Happiness just tries to cover it up. Momentarily delights and instant gratifications just try to ignore the fears a little longer, but the presence of God that has come among us, the presence of the one who CAN destroy and distress and devastate, but who chooses instead to come among us remove all disaster, take away all judgments and turn away our enemies, THAT’S what will shatter our fears! That’s what will cause us to rejoice! Gaudate! Rejoice!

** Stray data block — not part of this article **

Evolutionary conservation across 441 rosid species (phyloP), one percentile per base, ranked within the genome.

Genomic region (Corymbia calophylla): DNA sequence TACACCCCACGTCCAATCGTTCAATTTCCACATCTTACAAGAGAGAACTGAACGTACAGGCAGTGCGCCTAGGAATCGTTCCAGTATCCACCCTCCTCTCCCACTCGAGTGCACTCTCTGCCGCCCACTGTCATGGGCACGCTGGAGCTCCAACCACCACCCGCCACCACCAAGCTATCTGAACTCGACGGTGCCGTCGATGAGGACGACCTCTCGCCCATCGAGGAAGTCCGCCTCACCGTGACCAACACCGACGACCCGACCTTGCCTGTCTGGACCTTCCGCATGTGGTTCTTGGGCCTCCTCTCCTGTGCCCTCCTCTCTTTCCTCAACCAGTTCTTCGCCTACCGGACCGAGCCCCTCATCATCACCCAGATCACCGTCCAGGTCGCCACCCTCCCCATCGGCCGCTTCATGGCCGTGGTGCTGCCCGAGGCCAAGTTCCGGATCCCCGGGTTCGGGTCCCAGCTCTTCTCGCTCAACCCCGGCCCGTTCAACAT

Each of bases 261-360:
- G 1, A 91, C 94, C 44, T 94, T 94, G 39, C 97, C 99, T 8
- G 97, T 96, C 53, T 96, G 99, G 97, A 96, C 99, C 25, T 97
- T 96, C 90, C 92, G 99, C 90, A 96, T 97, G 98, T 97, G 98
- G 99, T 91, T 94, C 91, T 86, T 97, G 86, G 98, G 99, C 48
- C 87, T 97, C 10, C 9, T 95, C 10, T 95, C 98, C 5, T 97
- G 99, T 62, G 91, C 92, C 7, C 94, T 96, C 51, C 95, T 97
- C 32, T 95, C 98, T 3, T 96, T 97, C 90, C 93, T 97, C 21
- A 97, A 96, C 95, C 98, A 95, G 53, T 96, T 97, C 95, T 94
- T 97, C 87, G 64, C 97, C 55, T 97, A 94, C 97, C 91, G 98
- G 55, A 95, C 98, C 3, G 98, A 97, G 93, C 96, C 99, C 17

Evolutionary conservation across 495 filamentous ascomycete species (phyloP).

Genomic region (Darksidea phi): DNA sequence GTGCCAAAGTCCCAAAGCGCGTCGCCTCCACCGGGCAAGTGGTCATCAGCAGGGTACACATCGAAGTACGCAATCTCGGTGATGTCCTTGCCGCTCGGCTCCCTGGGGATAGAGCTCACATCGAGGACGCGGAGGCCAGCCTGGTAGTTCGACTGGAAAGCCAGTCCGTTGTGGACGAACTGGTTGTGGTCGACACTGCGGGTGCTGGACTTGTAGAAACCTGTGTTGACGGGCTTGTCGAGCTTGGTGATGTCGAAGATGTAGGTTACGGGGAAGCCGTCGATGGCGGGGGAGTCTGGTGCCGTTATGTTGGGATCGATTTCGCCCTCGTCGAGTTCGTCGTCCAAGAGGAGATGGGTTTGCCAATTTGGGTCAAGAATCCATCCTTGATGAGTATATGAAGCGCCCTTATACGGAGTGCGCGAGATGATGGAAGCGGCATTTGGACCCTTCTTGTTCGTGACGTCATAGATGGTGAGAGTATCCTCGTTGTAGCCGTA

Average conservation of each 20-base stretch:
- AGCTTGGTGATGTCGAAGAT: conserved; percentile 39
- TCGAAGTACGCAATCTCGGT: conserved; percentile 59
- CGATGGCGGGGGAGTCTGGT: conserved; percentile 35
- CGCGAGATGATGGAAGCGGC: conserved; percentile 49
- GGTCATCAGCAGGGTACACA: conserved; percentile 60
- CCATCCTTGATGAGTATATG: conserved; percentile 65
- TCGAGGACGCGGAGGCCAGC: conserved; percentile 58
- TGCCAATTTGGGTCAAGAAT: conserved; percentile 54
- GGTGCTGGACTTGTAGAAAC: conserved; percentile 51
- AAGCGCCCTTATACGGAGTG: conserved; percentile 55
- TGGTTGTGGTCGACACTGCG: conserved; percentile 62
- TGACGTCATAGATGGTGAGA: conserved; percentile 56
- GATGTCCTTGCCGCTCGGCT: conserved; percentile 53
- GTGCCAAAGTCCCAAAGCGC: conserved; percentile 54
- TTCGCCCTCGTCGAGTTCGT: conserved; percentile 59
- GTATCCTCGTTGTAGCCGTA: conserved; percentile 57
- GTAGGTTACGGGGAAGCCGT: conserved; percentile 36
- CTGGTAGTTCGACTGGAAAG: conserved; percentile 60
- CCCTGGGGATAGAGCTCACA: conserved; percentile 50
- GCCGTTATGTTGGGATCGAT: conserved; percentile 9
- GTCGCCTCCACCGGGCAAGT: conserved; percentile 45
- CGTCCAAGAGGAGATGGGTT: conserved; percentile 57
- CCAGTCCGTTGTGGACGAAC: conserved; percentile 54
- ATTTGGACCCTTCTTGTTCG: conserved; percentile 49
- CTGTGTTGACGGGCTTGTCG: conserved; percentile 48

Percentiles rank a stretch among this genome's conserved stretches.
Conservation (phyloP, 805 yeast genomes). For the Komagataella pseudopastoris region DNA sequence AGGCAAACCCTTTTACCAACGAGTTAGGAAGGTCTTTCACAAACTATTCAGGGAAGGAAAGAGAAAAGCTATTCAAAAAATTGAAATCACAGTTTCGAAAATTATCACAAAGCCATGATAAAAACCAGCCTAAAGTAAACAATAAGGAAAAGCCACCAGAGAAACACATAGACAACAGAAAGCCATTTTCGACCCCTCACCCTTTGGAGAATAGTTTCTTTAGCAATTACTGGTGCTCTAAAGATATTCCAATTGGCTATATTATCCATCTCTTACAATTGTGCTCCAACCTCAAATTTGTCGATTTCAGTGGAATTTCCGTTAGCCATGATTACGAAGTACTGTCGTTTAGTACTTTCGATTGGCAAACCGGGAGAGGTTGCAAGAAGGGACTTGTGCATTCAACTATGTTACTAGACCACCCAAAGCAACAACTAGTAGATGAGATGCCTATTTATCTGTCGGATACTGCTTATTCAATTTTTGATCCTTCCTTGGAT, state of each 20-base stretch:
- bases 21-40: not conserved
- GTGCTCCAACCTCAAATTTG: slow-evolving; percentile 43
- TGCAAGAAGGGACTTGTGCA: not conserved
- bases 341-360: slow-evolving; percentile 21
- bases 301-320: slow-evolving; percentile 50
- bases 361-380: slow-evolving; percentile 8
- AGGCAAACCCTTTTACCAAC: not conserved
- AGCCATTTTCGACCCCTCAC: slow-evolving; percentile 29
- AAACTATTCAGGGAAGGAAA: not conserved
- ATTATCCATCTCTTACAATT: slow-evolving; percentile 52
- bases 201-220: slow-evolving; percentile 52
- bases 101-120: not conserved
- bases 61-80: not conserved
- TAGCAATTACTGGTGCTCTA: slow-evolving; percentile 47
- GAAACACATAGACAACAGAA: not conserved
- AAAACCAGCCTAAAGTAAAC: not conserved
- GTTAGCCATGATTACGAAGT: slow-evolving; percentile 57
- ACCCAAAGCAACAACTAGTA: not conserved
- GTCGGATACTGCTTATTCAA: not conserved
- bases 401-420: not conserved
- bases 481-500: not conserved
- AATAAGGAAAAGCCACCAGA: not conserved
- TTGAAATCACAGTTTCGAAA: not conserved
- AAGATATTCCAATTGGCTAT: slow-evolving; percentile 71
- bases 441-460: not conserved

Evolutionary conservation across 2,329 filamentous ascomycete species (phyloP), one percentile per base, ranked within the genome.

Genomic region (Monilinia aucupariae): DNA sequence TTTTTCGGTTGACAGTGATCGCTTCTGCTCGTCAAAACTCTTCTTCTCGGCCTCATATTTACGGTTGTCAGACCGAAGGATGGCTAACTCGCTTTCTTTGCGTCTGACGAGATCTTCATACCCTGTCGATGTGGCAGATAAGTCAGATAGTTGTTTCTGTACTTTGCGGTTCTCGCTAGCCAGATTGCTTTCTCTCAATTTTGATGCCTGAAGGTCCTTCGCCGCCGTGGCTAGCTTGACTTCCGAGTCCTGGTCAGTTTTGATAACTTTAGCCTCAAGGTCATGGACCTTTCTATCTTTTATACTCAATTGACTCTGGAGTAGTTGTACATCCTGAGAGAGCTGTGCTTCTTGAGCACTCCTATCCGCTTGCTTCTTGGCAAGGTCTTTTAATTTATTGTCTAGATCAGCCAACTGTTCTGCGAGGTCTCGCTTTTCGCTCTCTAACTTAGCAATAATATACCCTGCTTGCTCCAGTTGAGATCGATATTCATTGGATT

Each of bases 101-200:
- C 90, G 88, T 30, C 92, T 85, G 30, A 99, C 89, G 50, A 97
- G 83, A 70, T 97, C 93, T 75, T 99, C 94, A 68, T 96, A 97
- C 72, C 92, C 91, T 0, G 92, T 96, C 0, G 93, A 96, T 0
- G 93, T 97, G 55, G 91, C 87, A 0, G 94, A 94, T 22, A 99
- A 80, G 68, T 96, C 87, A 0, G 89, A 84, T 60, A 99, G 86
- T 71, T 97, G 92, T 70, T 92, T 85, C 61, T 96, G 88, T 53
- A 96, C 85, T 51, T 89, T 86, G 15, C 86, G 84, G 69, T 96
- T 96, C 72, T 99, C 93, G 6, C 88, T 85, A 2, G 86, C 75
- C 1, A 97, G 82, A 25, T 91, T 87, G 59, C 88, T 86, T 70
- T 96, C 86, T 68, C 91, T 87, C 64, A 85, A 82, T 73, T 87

Rejoice and exult with all your heart, O daughter Jerusalem! O Church of Christ! Rejoice and exult as God rejoices and exults over us. The happiness we seek is just a fleeting feeling, but a life of rejoicing, a life of delight in the presence of God is lasting joy, a gift from God. Joy is more than a feeling we conjure up with nostalgia and traditions; it’s a way of life, a transforming reality that has come upon us because God has broken into this desperate situation. God is right here in the middle of our worries and our fears. And God’s very presence is cause to wipe them away, because God’s presence can’t go unnoticed. In Zephaniah we are called to sing and rejoice and celebrate with God who is already rejoicing. God is already singing and rejoicing and celebrating, and God invites us to this divine and lasting joyful party.